The current kerfuffle over probable deserter Bowe Bergdahl reminds me of a true sea story.
It was 1971 or 1972 and I was the Executive Officer (second in command) of a U.S. Navy stores ship steaming across the Atlantic to help replenish the Sixth Fleet. It was a beautiful day at sea, puffy white clouds and periods of sun, sea state about 2 (no whitecaps). On that afternoon, one of our crew, a very junior Seaman, calmly put on a lifejacket, walked up to the side of the forecastle (f’o’s’le, the front of the ship), waved his arms in the air to get the attention of personnel on the bridge, and jumped overboard.
A stores ship, by its nature, does lots of “ship handling”, including alongside replenishment in close proximity to other ships, and our officers took pride in their skills that way. The Officer of the Deck promptly executed a perfect man-overboard drill, performing a “Williamson Turn” (hard-left rudder!) to maneuver the ship’s screw away from the now-bobbing man as he passed down the ship’s side and reversing course back down the same track. We came to a stop while lowering one of our boats and its crew motored over to the bobbing miscreant and fished him out of the water – it all took about 8 minutes after the jump.
That is the only time I ever saw our CO, a four-striper, lose his cool. His face was a nice red, trending toward purple as I recall, and he kept mumbling the word, “insane”. The young man told his shipmates afterward that it was only after he was in the water that he thought about sharks, much less being chopped to shreds by the ship’s propeller. (The man-overboard procedure provided for a sharpshooter who duly took up his station, but no fins were seen.)
Our bobber had apparently decided that he really didn’t like the life of a junior Seaman and thought this might be his ticket home. Maybe he saw the 1970 movie, MASH and was copying Corporal Klinger, I don’t know. He might have been a draftee, we did have some aboard at that time. I detested the draft – a combat organization where everyone depends on everyone else is no place for malcontents.
The incident also had interesting effects on the rest of the crew. Many saw it as amusing and a boredom-breaker, some were struck by the foolhardiness of it, but the Second Class Petty Officers (pay grade E-2) were pissed off big-time. Why the latter? Because the Captain threw the ocean-bobber in our tiny brig, and that meant that there had to be a guard there, 24/7. Guess who, by regulation, comprised the additional-duty guard? Right, the E-2’s.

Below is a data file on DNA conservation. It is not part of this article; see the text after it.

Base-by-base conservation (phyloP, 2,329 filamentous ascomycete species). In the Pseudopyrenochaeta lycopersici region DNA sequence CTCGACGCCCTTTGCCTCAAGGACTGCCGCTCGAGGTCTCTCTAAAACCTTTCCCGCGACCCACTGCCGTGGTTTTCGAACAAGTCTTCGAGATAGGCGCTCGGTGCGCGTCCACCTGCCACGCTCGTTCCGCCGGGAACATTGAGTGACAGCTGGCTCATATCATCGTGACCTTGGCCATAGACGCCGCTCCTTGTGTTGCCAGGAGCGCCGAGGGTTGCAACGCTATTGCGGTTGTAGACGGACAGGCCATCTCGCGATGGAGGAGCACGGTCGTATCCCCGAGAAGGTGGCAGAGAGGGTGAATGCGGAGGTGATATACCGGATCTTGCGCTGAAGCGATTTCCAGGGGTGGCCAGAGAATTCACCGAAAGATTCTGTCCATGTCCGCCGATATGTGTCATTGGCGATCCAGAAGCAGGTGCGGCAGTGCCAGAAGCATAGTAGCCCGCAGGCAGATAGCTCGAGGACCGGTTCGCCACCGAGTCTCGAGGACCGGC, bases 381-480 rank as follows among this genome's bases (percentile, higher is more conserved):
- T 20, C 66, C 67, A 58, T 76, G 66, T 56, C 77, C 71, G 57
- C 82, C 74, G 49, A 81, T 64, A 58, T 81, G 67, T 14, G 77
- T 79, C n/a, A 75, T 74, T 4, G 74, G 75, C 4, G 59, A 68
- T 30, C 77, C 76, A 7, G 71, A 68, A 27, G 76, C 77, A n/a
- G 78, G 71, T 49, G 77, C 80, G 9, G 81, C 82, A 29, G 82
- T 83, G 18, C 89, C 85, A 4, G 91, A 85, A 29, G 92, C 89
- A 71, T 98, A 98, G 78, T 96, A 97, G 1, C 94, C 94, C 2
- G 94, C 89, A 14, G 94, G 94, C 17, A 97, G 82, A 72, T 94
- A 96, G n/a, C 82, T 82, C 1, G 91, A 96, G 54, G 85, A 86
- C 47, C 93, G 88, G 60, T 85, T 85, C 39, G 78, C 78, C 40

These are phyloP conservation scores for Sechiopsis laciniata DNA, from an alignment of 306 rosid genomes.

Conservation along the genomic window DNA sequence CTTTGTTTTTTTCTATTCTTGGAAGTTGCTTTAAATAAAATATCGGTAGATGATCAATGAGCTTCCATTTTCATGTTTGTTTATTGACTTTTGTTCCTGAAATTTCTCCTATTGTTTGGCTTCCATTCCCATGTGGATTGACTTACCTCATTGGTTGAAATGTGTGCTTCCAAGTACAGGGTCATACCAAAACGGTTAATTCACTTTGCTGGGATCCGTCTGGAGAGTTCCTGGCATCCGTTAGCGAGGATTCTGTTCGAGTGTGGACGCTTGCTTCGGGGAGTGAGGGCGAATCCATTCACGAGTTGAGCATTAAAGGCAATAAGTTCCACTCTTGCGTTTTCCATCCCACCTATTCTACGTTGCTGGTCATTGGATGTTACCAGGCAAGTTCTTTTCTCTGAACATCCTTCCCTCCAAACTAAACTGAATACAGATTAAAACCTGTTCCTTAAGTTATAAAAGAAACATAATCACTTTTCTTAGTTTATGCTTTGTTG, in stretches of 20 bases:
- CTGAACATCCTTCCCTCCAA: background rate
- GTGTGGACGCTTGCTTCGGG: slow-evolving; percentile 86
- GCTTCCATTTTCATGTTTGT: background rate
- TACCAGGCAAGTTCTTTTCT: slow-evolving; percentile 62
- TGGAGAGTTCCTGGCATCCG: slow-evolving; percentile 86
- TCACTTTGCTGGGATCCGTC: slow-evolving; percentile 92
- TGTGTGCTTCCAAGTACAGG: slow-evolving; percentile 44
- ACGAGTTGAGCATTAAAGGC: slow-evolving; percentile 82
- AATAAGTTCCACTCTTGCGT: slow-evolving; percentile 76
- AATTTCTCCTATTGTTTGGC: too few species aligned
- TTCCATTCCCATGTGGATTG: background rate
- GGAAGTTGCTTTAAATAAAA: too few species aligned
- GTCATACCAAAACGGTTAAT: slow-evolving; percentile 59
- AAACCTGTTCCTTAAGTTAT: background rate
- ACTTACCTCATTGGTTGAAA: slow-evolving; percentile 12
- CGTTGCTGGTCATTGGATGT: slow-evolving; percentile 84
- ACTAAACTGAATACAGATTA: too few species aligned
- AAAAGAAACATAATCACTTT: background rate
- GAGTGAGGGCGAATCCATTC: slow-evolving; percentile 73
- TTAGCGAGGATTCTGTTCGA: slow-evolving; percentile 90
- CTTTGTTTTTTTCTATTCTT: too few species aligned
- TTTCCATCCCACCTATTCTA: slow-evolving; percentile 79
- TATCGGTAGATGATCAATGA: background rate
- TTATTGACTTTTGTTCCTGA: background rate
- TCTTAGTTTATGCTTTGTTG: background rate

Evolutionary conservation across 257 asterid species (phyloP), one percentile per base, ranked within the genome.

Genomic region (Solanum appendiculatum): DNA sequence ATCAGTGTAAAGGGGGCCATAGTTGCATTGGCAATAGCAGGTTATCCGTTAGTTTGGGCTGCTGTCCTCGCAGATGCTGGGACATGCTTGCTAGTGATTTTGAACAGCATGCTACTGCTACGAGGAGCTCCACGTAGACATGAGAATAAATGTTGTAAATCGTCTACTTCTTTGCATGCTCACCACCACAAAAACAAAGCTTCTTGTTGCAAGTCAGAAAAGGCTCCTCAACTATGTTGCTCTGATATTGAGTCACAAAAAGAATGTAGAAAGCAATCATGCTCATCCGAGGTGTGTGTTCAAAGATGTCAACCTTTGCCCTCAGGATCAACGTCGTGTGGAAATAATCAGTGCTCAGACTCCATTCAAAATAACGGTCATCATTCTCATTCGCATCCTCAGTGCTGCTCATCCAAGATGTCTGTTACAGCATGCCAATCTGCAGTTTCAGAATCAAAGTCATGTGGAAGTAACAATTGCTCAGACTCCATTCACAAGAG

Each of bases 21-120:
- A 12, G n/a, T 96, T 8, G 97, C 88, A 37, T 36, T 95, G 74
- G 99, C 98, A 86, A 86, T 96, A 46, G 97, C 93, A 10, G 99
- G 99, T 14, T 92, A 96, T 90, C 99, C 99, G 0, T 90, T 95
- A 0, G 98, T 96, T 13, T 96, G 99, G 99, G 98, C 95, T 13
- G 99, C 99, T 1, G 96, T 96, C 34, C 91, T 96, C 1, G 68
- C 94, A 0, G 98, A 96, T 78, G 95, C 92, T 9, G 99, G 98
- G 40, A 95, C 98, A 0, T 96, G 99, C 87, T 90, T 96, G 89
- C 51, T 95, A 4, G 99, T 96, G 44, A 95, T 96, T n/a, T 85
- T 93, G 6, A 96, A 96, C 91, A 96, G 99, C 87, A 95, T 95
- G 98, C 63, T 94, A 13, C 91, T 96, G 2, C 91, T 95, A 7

We dumped our bobber on the Navy shore establishment in the Med at the first opportunity, along with charge papers. I can’t remember the charge now, wish I could. Several weeks later we were alongside another ship, replenishing by high line 60 to 100 feet off our port side when I heard somebody say, “look, there he is!” Sure enough, there amid the work detail on the other ship, lugging supplies, was our infamous bobber. I wasn’t close enough to the Captain to hear his reaction, and was glad of it.
Military service is serious business. We expect to take young men, some as young as 18, and turn them instantaneously into responsible, motivated men. That’s what basic training is all about. But no matter how good that training, people are different. Some succeed instinctually and some never get it. It’s essential, I submit, that those early times be a winnowing process and that we let the unfit wash out.
Sgt. Bergdahl was by all accounts an unusual recruit, and it’s already apparent to me that he didn’t fit the Army. Even worse than jumping overboard, he foolishly deserted his comrades in a combat zone and by so doing very likely got some of them killed. He needs to be held accountable according to military law and, if my assumptions here are proven, he should at least be dishonorably discharged and deprived of any benefits of service.
I have to add, at this preliminary point, that I think the president and his advisors made a serious mistake in how they handled this. I have defended president Obama in the past when his lack of military experience has been challenged, but I can not in this case. All military people are not heroes. Some of them jump overboard, and some desert. This is a costly mistake that I think is destined to haunt the president. Knowing him to be a man of character, I think he will take it as a lesson. It’s going to be painful.